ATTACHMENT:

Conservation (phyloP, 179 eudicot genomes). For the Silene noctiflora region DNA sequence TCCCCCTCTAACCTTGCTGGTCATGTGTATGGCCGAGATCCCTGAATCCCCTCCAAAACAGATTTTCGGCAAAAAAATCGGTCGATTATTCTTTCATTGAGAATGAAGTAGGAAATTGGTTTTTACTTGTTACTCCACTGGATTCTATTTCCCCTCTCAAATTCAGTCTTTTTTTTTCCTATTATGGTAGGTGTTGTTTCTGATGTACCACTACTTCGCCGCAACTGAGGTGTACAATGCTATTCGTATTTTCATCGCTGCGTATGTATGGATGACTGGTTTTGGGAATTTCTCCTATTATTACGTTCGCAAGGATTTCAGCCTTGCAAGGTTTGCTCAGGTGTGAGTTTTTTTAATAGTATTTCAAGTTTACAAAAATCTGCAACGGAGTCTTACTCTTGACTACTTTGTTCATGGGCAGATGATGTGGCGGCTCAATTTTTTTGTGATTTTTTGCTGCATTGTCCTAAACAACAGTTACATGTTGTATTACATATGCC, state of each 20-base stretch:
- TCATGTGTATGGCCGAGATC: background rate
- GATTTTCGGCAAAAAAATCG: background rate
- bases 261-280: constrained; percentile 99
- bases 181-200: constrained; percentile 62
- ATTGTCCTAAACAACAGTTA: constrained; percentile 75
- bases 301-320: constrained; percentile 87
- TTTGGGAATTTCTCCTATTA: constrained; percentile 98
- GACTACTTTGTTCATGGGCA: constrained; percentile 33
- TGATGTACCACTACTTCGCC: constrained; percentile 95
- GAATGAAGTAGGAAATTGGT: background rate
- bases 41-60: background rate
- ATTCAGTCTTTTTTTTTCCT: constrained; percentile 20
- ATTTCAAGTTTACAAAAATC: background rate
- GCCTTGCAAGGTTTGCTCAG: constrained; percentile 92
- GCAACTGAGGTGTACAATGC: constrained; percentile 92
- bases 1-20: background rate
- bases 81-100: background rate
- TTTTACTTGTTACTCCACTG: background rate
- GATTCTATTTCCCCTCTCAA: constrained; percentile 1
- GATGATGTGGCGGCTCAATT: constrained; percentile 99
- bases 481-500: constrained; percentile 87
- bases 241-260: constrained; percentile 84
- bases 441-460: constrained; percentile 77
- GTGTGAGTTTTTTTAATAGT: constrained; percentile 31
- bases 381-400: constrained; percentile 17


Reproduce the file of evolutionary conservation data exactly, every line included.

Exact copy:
Conservation (phyloP, 179 eudicot genomes). For the Silene noctiflora region DNA sequence TCCCCCTCTAACCTTGCTGGTCATGTGTATGGCCGAGATCCCTGAATCCCCTCCAAAACAGATTTTCGGCAAAAAAATCGGTCGATTATTCTTTCATTGAGAATGAAGTAGGAAATTGGTTTTTACTTGTTACTCCACTGGATTCTATTTCCCCTCTCAAATTCAGTCTTTTTTTTTCCTATTATGGTAGGTGTTGTTTCTGATGTACCACTACTTCGCCGCAACTGAGGTGTACAATGCTATTCGTATTTTCATCGCTGCGTATGTATGGATGACTGGTTTTGGGAATTTCTCCTATTATTACGTTCGCAAGGATTTCAGCCTTGCAAGGTTTGCTCAGGTGTGAGTTTTTTTAATAGTATTTCAAGTTTACAAAAATCTGCAACGGAGTCTTACTCTTGACTACTTTGTTCATGGGCAGATGATGTGGCGGCTCAATTTTTTTGTGATTTTTTGCTGCATTGTCCTAAACAACAGTTACATGTTGTATTACATATGCC, state of each 20-base stretch:
- TCATGTGTATGGCCGAGATC: background rate
- GATTTTCGGCAAAAAAATCG: background rate
- bases 261-280: constrained; percentile 99
- bases 181-200: constrained; percentile 62
- ATTGTCCTAAACAACAGTTA: constrained; percentile 75
- bases 301-320: constrained; percentile 87
- TTTGGGAATTTCTCCTATTA: constrained; percentile 98
- GACTACTTTGTTCATGGGCA: constrained; percentile 33
- TGATGTACCACTACTTCGCC: constrained; percentile 95
- GAATGAAGTAGGAAATTGGT: background rate
- bases 41-60: background rate
- ATTCAGTCTTTTTTTTTCCT: constrained; percentile 20
- ATTTCAAGTTTACAAAAATC: background rate
- GCCTTGCAAGGTTTGCTCAG: constrained; percentile 92
- GCAACTGAGGTGTACAATGC: constrained; percentile 92
- bases 1-20: background rate
- bases 81-100: background rate
- TTTTACTTGTTACTCCACTG: background rate
- GATTCTATTTCCCCTCTCAA: constrained; percentile 1
- GATGATGTGGCGGCTCAATT: constrained; percentile 99
- bases 481-500: constrained; percentile 87
- bases 241-260: constrained; percentile 84
- bases 441-460: constrained; percentile 77
- GTGTGAGTTTTTTTAATAGT: constrained; percentile 31
- bases 381-400: constrained; percentile 17